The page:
Thursday, October 15, 2009

Balloon Boy: The White Bronco of 2009

Colorado - Falcon Heene and the Weather Balloon

Well, I was gonna write a post about Bob Saget this week, but in lieu of my Twitter coverage of the whole balloon incident today, I decided to write something about this instead.

So, as I sat behind my desk today trying to be productive, I heard the d.j. on the radio mention that a 6 year old boy accidentally launched himself in a hot air balloon that his parents built, and was floating across Colorado. This was actually how the guy on the radio described it. So naturally, I got the image in my mind of a regular hot air balloon. Six year old Billy (because I didn't know his name was Falcon at the time) climbs in, drops some ballast, and pulls the uh... furnace thingy that makes the balloon go up. The parents, some distance away, turn around just in time to see the balloon carrying away little Jimmy as he looks down and waves at them. Thus begins little Ricky's adventure across the state of Colorado.

Naturally, my first response to such an image was to laugh. How does a six year old kid accidentally launch himself in a hot air balloon? Why would a couple of idiot parents allow their kid into such a situation? And what kind of family builds their own hot air balloon in the first place?

So I went onto Twitter and joked around a bit. I knew that in reality the kid would probably be pretty frightened to be up so high by himself, and that there was potential danger, but it was just such a weird and startling thing to hear. How does a six year old accidentally launch himself in a friggin hot air balloon!?

That's when I turned on the news. What I saw wasn't some some peacefully floating hot air balloon, but a bastardly mutation of a flying saucer, unstable, and careening through the sky at an insane speed. Any six year old kid aboard that thing would be petrified and in mortal danger. This wasn't at all funny like the depiction I heard over the radio. I watched for awhile, imagining what it would be like to be a six year old aboard hell's chariot. Was he still conscious? What kind of trauma would he have to recover from?

Eventually, the balloon began to slow and descend; not the high speed crash that we were fearing. On the ground, rescue workers rushed toward the mylar monstrosity and cut it open in order to free... helium. There was no boy inside. Surely he had fallen to his death somewhere along the way. And I had joked about this earlier before I knew what was really happening... stupid radio guy with your lousy delivery of the event!

But lo, Maybe he was never aboard in the first place as his older brother had claimed. The small space on the underside of the balloon was barely large enough for a six year old. If he were inside it, how would he have untethered it? And the most glaringly obvious question; how would he have gotten inside in the first place?

So, the search party expanded their efforts to the neighborhood to look for a runaway boy. But wait... there was a box, meant to hold batteries, that was sometimes attached to the balloon. Was it attached at the time of lift-off? Where was it now? A picture taken by a bystander near the beginning of the ascent showed a black speck underneath the balloon. Was it the box falling from the balloon? Was the boy inside the box?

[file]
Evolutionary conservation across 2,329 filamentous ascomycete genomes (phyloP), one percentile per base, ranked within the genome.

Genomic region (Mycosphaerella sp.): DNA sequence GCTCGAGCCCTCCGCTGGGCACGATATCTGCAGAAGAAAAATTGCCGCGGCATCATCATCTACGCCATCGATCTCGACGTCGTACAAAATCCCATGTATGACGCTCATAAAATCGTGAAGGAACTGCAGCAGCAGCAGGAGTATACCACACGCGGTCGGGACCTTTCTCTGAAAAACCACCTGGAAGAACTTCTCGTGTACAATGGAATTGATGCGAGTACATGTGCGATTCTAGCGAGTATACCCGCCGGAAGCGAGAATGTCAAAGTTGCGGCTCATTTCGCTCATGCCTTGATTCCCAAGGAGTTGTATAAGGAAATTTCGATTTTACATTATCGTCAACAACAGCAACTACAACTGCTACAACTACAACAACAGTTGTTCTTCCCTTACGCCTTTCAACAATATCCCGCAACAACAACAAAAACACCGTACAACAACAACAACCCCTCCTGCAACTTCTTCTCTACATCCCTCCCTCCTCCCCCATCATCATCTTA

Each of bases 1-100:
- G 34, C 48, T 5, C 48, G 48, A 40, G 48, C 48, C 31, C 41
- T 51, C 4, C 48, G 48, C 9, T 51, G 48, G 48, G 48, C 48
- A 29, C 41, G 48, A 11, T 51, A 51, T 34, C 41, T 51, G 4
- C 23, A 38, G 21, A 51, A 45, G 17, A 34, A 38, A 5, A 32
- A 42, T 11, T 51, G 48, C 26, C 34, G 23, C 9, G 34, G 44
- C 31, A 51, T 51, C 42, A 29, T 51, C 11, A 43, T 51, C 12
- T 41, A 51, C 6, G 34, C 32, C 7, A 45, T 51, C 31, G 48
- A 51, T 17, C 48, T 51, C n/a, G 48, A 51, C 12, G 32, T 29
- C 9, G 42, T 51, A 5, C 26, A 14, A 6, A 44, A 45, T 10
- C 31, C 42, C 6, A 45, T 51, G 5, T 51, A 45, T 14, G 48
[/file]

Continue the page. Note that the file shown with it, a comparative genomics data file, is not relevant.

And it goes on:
Turns out he was hiding in the garage the whole time.

Now, Balloon Boy has anything but a typical family. Basically, it's a family of storm chasing scientists. They have even flown the kids into the eye of a hurricane. This family has a YouTube channel, and of course, we all know how narcissistic people with YouTube channels are. And they have appeared on the reality show, "Trading Wives."

So, sometime after locating Balloon Boy, Wolf Blitzer interviewed them. During this interview, he asked the boy why he didn't come out of the garage. The father repeated the question to the kid, to which he replied, "You said... we did this for the show." After a few attempts from Wolf Blitzer to get an explanation for this comment, the father became defensive and said that he was appalled at the direction Wolf was "trying to lead the interview."

Instead of answering the question, the father accused Wolf Blitzer of leading the interview. But the boy clearly said "we did this for the show", a comment which made Wolf, as well as anyone watching the interview, a bit curious. Wasn't the father curious?

On the other hand, one thing that occurred to me is that the boy wasn't answering the question at all. "The show" might have referred to the show they were on at that moment. Perhaps a parent told him, "we're doing this for the show," and that comment just stayed on the boys mind. He didn't seem to really know what was going on as they sat there talking to someone who wasn't in the room, and the boy probably had questions.

So, was the whole thing just a publicity stunt or are there a couple of truly relieved parents in Colorado tonight? Who knows. Why not just relax and get yourself a Save Balloon Boy T-Shirt?

On that note; from now on, when something's just not panning out in my mind, such as my initial reaction to this incident, I should probably pay more attention to that. I mean, sure, it wasn't exactly as I had pictured, but still, the logic just wasn't working. If we were to pay attention to things like this, instead of just accepting what we heard, maybe we would have found the kid in the attic before launching this whole massive search. All it takes is to say, "Wait a minute, how the hell does a six year old accidentally launch himself in a freakin balloon?"

The Wolf Blitzer Interview on YouTube:
Part 1
Part 2

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